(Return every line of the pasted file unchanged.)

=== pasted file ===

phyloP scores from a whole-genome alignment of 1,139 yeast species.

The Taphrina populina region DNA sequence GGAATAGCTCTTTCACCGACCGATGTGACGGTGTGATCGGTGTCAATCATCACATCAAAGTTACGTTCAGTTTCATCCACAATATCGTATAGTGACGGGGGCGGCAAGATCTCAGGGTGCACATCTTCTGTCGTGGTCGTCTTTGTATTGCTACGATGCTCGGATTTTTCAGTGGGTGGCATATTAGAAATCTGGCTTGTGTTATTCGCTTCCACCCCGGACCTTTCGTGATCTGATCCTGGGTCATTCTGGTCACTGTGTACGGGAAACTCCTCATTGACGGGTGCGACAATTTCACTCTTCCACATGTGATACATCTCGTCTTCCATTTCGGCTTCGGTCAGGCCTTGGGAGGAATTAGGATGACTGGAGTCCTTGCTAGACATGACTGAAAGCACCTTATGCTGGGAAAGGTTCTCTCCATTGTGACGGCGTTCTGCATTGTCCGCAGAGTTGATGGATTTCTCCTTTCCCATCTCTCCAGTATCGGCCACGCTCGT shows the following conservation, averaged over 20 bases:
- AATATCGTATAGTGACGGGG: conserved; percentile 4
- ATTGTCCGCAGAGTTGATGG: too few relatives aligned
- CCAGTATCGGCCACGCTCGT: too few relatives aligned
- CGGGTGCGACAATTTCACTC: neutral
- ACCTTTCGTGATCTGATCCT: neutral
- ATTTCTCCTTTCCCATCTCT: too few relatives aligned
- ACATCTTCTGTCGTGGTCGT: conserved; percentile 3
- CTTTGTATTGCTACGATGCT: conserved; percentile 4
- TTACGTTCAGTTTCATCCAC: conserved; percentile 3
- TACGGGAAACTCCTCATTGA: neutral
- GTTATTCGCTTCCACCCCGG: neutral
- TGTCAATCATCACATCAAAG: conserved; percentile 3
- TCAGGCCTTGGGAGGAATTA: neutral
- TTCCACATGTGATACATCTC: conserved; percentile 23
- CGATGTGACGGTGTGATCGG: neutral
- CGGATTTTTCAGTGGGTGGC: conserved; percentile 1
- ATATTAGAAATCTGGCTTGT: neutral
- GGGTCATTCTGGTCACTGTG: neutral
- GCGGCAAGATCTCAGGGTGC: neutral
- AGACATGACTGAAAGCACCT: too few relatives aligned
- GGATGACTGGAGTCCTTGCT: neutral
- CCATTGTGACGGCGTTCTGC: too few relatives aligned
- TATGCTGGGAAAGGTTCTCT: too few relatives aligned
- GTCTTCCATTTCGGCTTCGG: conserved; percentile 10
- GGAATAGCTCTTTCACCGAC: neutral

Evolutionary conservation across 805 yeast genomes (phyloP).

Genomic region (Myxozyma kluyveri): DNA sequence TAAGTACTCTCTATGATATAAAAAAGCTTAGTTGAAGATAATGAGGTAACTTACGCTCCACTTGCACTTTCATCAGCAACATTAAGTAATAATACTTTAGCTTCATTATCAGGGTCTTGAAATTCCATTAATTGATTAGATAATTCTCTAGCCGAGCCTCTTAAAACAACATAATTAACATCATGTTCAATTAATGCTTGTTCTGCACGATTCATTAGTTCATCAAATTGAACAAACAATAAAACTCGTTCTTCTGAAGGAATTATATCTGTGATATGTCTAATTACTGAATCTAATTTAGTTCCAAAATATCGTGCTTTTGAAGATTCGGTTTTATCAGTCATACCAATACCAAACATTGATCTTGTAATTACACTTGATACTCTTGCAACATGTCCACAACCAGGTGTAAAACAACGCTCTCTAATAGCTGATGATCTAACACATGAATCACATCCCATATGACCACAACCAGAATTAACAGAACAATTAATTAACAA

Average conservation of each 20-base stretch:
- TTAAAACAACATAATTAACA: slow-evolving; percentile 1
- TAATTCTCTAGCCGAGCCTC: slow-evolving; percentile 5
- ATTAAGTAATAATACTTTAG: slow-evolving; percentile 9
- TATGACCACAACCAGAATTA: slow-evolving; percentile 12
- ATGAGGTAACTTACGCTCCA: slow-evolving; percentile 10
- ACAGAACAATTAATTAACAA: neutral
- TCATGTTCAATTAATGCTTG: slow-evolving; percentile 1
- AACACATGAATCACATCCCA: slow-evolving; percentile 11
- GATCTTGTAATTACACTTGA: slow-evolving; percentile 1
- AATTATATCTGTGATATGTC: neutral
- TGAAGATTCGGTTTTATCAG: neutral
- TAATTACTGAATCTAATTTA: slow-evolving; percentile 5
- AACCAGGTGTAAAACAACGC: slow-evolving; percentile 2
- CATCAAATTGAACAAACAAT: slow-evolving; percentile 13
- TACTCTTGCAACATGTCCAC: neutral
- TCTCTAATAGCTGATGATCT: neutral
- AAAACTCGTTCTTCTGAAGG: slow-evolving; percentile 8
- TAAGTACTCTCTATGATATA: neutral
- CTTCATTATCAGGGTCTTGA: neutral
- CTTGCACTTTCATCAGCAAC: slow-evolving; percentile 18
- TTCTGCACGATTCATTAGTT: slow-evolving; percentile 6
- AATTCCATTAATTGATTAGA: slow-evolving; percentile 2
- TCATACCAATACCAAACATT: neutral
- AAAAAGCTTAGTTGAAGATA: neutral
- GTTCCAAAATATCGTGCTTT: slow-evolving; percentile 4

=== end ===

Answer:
phyloP scores from a whole-genome alignment of 1,139 yeast species.

The Taphrina populina region DNA sequence GGAATAGCTCTTTCACCGACCGATGTGACGGTGTGATCGGTGTCAATCATCACATCAAAGTTACGTTCAGTTTCATCCACAATATCGTATAGTGACGGGGGCGGCAAGATCTCAGGGTGCACATCTTCTGTCGTGGTCGTCTTTGTATTGCTACGATGCTCGGATTTTTCAGTGGGTGGCATATTAGAAATCTGGCTTGTGTTATTCGCTTCCACCCCGGACCTTTCGTGATCTGATCCTGGGTCATTCTGGTCACTGTGTACGGGAAACTCCTCATTGACGGGTGCGACAATTTCACTCTTCCACATGTGATACATCTCGTCTTCCATTTCGGCTTCGGTCAGGCCTTGGGAGGAATTAGGATGACTGGAGTCCTTGCTAGACATGACTGAAAGCACCTTATGCTGGGAAAGGTTCTCTCCATTGTGACGGCGTTCTGCATTGTCCGCAGAGTTGATGGATTTCTCCTTTCCCATCTCTCCAGTATCGGCCACGCTCGT shows the following conservation, averaged over 20 bases:
- AATATCGTATAGTGACGGGG: conserved; percentile 4
- ATTGTCCGCAGAGTTGATGG: too few relatives aligned
- CCAGTATCGGCCACGCTCGT: too few relatives aligned
- CGGGTGCGACAATTTCACTC: neutral
- ACCTTTCGTGATCTGATCCT: neutral
- ATTTCTCCTTTCCCATCTCT: too few relatives aligned
- ACATCTTCTGTCGTGGTCGT: conserved; percentile 3
- CTTTGTATTGCTACGATGCT: conserved; percentile 4
- TTACGTTCAGTTTCATCCAC: conserved; percentile 3
- TACGGGAAACTCCTCATTGA: neutral
- GTTATTCGCTTCCACCCCGG: neutral
- TGTCAATCATCACATCAAAG: conserved; percentile 3
- TCAGGCCTTGGGAGGAATTA: neutral
- TTCCACATGTGATACATCTC: conserved; percentile 23
- CGATGTGACGGTGTGATCGG: neutral
- CGGATTTTTCAGTGGGTGGC: conserved; percentile 1
- ATATTAGAAATCTGGCTTGT: neutral
- GGGTCATTCTGGTCACTGTG: neutral
- GCGGCAAGATCTCAGGGTGC: neutral
- AGACATGACTGAAAGCACCT: too few relatives aligned
- GGATGACTGGAGTCCTTGCT: neutral
- CCATTGTGACGGCGTTCTGC: too few relatives aligned
- TATGCTGGGAAAGGTTCTCT: too few relatives aligned
- GTCTTCCATTTCGGCTTCGG: conserved; percentile 10
- GGAATAGCTCTTTCACCGAC: neutral

Evolutionary conservation across 805 yeast genomes (phyloP).

Genomic region (Myxozyma kluyveri): DNA sequence TAAGTACTCTCTATGATATAAAAAAGCTTAGTTGAAGATAATGAGGTAACTTACGCTCCACTTGCACTTTCATCAGCAACATTAAGTAATAATACTTTAGCTTCATTATCAGGGTCTTGAAATTCCATTAATTGATTAGATAATTCTCTAGCCGAGCCTCTTAAAACAACATAATTAACATCATGTTCAATTAATGCTTGTTCTGCACGATTCATTAGTTCATCAAATTGAACAAACAATAAAACTCGTTCTTCTGAAGGAATTATATCTGTGATATGTCTAATTACTGAATCTAATTTAGTTCCAAAATATCGTGCTTTTGAAGATTCGGTTTTATCAGTCATACCAATACCAAACATTGATCTTGTAATTACACTTGATACTCTTGCAACATGTCCACAACCAGGTGTAAAACAACGCTCTCTAATAGCTGATGATCTAACACATGAATCACATCCCATATGACCACAACCAGAATTAACAGAACAATTAATTAACAA

Average conservation of each 20-base stretch:
- TTAAAACAACATAATTAACA: slow-evolving; percentile 1
- TAATTCTCTAGCCGAGCCTC: slow-evolving; percentile 5
- ATTAAGTAATAATACTTTAG: slow-evolving; percentile 9
- TATGACCACAACCAGAATTA: slow-evolving; percentile 12
- ATGAGGTAACTTACGCTCCA: slow-evolving; percentile 10
- ACAGAACAATTAATTAACAA: neutral
- TCATGTTCAATTAATGCTTG: slow-evolving; percentile 1
- AACACATGAATCACATCCCA: slow-evolving; percentile 11
- GATCTTGTAATTACACTTGA: slow-evolving; percentile 1
- AATTATATCTGTGATATGTC: neutral
- TGAAGATTCGGTTTTATCAG: neutral
- TAATTACTGAATCTAATTTA: slow-evolving; percentile 5
- AACCAGGTGTAAAACAACGC: slow-evolving; percentile 2
- CATCAAATTGAACAAACAAT: slow-evolving; percentile 13
- TACTCTTGCAACATGTCCAC: neutral
- TCTCTAATAGCTGATGATCT: neutral
- AAAACTCGTTCTTCTGAAGG: slow-evolving; percentile 8
- TAAGTACTCTCTATGATATA: neutral
- CTTCATTATCAGGGTCTTGA: neutral
- CTTGCACTTTCATCAGCAAC: slow-evolving; percentile 18
- TTCTGCACGATTCATTAGTT: slow-evolving; percentile 6
- AATTCCATTAATTGATTAGA: slow-evolving; percentile 2
- TCATACCAATACCAAACATT: neutral
- AAAAAGCTTAGTTGAAGATA: neutral
- GTTCCAAAATATCGTGCTTT: slow-evolving; percentile 4